To find a multi-bagger stock, what are the underlying trends we should look for in a business? In a perfect world, we'd like to see a company investing more capital into its business and ideally the returns earned from that capital are also increasing. This shows us that it's a compounding machine, able to continually reinvest its earnings back into the business and generate higher returns. So when we looked at Rolls-Royce Holdings (LON:RR.) and its trend of ROCE, we really liked what we saw.
Understanding Return On Capital Employed (ROCE)
Just to clarify if you're unsure, ROCE is a metric for evaluating how much pre-tax income (in percentage terms) a company earns on the capital invested in its business. The formula for this calculation on Rolls-Royce Holdings is:
Return on Capital Employed = Earnings Before Interest and Tax (EBIT) ÷ (Total Assets - Current Liabilities)
0.038 = UK£645m ÷ (UK£31b - UK£14b) (Based on the trailing twelve months to June 2022).
Therefore, Rolls-Royce Holdings has an ROCE of 3.8%. In absolute terms, that's a low return and it also under-performs the Aerospace & Defense industry average of 9.6%.
In the above chart we have measured Rolls-Royce Holdings' prior ROCE against its prior performance, but the future is arguably more important. If you'd like, you can check out the forecasts from the analysts covering Rolls-Royce Holdings here for free.
How Are Returns Trending?
Even though ROCE is still low in absolute terms, it's good to see it's heading in the right direction. The figures show that over the last five years, ROCE has grown 1,148% whilst employing roughly the same amount of capital. So our take on this is that the business has increased efficiencies to generate these higher returns, all the while not needing to make any additional investments. On that front, things are looking good so it's worth exploring what management has said about growth plans going forward.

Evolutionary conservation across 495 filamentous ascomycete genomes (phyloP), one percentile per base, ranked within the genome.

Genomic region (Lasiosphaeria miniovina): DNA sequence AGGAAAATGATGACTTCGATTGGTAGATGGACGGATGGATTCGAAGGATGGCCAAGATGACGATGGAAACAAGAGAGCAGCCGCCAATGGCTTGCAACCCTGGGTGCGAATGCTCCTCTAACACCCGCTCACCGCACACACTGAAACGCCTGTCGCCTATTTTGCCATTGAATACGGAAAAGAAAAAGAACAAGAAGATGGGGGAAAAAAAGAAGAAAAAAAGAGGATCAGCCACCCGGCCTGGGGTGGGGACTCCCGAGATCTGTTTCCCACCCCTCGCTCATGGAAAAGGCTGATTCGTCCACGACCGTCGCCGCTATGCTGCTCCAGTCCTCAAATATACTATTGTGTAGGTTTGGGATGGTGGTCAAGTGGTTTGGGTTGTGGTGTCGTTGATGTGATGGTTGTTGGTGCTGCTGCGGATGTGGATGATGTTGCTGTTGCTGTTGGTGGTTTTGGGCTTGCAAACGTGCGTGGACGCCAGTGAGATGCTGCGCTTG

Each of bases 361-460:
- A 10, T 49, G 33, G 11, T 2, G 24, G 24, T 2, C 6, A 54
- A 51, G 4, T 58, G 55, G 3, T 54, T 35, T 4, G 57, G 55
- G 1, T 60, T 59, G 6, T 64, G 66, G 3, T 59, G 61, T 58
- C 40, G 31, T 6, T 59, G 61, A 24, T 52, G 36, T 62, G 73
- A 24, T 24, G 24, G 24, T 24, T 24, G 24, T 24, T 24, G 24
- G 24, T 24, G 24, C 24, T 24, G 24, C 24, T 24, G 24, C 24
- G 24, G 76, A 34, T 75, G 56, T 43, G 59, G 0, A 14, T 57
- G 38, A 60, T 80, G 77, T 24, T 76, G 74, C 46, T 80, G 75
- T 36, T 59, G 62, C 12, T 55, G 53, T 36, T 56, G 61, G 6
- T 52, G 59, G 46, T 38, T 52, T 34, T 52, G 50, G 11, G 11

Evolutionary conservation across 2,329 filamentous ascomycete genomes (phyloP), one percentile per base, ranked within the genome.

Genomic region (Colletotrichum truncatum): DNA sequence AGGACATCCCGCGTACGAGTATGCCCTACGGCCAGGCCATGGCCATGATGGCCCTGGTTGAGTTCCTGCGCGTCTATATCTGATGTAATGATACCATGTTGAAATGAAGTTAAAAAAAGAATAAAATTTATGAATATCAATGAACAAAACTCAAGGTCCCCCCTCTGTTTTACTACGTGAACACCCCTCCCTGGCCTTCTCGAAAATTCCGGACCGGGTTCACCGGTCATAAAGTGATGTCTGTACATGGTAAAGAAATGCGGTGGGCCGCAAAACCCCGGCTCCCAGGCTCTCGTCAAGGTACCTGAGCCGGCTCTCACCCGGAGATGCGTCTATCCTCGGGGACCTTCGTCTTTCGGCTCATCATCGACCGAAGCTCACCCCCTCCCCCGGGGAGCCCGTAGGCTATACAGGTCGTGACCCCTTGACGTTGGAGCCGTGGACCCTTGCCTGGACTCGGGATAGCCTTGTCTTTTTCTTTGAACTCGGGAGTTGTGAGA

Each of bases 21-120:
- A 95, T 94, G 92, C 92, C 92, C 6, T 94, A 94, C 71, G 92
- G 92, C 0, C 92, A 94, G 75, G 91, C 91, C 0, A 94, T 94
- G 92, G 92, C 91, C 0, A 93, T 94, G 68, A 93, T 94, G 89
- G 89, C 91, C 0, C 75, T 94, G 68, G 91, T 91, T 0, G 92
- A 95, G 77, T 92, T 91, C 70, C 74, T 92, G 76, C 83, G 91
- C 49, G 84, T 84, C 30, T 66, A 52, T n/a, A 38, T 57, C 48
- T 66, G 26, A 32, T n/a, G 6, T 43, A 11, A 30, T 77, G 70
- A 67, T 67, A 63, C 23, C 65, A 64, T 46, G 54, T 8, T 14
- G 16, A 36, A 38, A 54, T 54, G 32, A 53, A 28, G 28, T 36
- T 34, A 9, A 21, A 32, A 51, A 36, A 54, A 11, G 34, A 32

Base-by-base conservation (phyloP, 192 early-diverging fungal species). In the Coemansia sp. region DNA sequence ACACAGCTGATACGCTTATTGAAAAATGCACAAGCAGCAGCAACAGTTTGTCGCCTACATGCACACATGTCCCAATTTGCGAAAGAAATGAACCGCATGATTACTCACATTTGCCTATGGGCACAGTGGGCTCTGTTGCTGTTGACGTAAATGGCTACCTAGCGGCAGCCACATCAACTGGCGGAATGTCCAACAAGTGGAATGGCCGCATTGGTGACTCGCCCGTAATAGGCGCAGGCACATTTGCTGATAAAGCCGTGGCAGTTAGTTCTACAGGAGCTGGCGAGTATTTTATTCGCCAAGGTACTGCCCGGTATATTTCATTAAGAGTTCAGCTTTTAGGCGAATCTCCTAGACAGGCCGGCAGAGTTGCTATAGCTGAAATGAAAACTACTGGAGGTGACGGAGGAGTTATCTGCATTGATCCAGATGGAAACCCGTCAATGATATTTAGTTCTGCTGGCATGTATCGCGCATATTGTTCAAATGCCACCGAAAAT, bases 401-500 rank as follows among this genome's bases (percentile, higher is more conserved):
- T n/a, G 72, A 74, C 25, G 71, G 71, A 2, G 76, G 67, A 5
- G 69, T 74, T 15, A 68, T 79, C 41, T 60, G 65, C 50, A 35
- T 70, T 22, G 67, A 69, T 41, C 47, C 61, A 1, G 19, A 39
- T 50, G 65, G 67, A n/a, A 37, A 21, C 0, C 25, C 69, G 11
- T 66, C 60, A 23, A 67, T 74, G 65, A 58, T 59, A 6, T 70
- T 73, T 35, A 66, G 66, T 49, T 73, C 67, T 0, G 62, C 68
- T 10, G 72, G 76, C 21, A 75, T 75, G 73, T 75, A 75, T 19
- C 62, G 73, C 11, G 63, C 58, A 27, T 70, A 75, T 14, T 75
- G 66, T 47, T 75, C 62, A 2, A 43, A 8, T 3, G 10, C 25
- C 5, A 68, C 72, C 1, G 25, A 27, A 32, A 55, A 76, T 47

On a side note, Rolls-Royce Holdings' current liabilities are still rather high at 45% of total assets. This can bring about some risks because the company is basically operating with a rather large reliance on its suppliers or other sorts of short-term creditors. While it's not necessarily a bad thing, it can be beneficial if this ratio is lower.
What We Can Learn From Rolls-Royce Holdings' ROCE
To sum it up, Rolls-Royce Holdings is collecting higher returns from the same amount of capital, and that's impressive. Although the company may be facing some issues elsewhere since the stock has plunged 74% in the last five years. Regardless, we think the underlying fundamentals warrant this stock for further investigation.
On a final note, we've found 1 warning sign for Rolls-Royce Holdings that we think you should be aware of.
While Rolls-Royce Holdings may not currently earn the highest returns, we've compiled a list of companies that currently earn more than 25% return on equity. Check out this free list here.
Have feedback on this article? Concerned about the content? Get in touch with us directly. Alternatively, email editorial-team (at) simplywallst.com.
This article by Simply Wall St is general in nature. We provide commentary based on historical data and analyst forecasts only using an unbiased methodology and our articles are not intended to be financial advice. It does not constitute a recommendation to buy or sell any stock, and does not take account of your objectives, or your financial situation. We aim to bring you long-term focused analysis driven by fundamental data. Note that our analysis may not factor in the latest price-sensitive company announcements or qualitative material. Simply Wall St has no position in any stocks mentioned.
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